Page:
Act. 4, which is about the Church:  Jesus sent his Spirit to the church at Pentecost, and this is the way that God continues to act in the world—through us, the church.  Jesus was to bring a new order of justice and the Kingdom of God.  Instead of destroying injustice, Jesus was the victim of injustice.  Christians affirm that Jesus is God’s Messiah even though he did not fit Israel’s traditional expectations.  Israel, more or less, was looking for a military hero, one who would throw off the Roman rule.  But that’s not what it was.  God reversed all expectations of a Messiah by raising Jesus from the dead, which causes a whole new way of looking at things.  That means that the religious authorities and the Romans did not take Jesus’ life; rather, Jesus gave his life.  So, we learn in Ephesians about the mission and purpose of the church, which continues Jesus’ mission of witness, mercy and justice in the world.  I think of what Mother Theresa said here, “If you judge people, you have no time to love them. What can you do to promote world peace? Go home and love your family. I alone cannot change the world, but I can cast a stone across the waters to create many ripples.”  All of us can create ripples as members of God’s holy church.  Our work is to make the human family new not with judgment by love that never gives up.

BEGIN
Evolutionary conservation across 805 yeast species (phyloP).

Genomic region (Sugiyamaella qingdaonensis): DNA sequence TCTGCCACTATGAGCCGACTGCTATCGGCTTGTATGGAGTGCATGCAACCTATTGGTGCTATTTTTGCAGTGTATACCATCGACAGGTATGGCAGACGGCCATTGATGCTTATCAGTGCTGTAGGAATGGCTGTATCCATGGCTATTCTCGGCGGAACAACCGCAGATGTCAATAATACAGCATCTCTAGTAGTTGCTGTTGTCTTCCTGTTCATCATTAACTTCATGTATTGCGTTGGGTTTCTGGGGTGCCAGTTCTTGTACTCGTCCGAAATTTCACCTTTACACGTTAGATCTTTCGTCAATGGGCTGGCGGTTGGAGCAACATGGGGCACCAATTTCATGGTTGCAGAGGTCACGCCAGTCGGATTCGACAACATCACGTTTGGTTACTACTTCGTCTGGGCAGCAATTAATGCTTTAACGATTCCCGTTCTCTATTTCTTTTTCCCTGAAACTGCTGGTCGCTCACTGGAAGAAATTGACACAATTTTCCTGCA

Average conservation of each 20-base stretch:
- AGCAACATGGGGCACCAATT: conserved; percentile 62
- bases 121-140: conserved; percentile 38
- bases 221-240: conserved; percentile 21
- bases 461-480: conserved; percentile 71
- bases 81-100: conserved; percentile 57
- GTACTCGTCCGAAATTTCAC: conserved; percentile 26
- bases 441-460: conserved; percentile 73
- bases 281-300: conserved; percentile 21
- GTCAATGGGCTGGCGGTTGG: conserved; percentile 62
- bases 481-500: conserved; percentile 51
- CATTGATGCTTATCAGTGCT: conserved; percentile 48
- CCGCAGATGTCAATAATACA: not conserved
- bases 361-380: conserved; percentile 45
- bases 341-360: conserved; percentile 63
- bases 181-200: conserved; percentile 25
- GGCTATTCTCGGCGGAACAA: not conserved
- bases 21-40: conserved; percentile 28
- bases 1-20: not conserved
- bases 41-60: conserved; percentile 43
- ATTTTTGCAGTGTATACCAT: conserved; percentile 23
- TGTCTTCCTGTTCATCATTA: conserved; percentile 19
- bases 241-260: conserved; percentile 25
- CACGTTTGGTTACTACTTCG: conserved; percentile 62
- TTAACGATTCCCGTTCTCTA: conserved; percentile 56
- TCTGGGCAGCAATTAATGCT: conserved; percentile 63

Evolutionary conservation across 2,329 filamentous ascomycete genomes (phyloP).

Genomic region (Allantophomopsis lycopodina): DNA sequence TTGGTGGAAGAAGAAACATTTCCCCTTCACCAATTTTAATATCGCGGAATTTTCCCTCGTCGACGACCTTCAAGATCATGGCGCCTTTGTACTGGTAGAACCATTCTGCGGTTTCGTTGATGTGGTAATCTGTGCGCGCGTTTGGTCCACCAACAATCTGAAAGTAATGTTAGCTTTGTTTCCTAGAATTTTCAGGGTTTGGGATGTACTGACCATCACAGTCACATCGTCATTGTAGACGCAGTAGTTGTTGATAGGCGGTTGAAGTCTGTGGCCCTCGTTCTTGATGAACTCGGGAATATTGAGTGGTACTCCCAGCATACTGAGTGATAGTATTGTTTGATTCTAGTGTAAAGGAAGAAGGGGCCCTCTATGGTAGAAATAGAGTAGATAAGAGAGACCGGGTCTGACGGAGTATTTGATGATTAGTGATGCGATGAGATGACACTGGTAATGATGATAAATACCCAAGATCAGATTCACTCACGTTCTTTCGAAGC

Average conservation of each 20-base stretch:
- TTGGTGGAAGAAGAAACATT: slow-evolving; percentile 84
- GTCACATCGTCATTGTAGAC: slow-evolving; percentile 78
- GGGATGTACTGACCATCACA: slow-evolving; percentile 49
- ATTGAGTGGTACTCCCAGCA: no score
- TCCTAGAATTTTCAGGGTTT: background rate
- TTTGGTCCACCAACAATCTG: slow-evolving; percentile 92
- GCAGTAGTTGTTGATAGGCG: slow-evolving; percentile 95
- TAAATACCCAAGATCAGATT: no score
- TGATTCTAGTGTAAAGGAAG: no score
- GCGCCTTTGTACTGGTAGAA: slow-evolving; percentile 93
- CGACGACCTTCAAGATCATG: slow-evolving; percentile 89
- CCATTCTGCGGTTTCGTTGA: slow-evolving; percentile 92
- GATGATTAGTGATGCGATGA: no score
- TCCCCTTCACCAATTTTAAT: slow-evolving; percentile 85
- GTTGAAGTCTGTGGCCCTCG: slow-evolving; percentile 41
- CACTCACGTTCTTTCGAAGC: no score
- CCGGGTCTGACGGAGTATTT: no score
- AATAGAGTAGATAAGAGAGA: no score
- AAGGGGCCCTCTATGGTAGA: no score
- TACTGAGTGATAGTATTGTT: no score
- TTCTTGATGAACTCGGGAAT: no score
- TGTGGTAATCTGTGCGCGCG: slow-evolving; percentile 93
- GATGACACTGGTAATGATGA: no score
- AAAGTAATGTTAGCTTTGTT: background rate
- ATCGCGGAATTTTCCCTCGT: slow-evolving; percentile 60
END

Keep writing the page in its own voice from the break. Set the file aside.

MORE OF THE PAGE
Act 4 is really about us today, so I want to add a few more things.  Ephesians addresses that big question: Who are we?  What are we here for?  Ephesians 2:10 tells us!  We are created to do God’s good works.  Not because we must, but because we may.  We find our meaning in life by doing so—by serving.  Service, you know, solves many an existential crisis.  Our love, our repudiation of judgement, sends powerful ripples into the world.  We can change lives.  Consider this story told by Fred Craddock, a renowned professor of preaching—the one who wrote the seminal books on preaching nearly all seminary students read.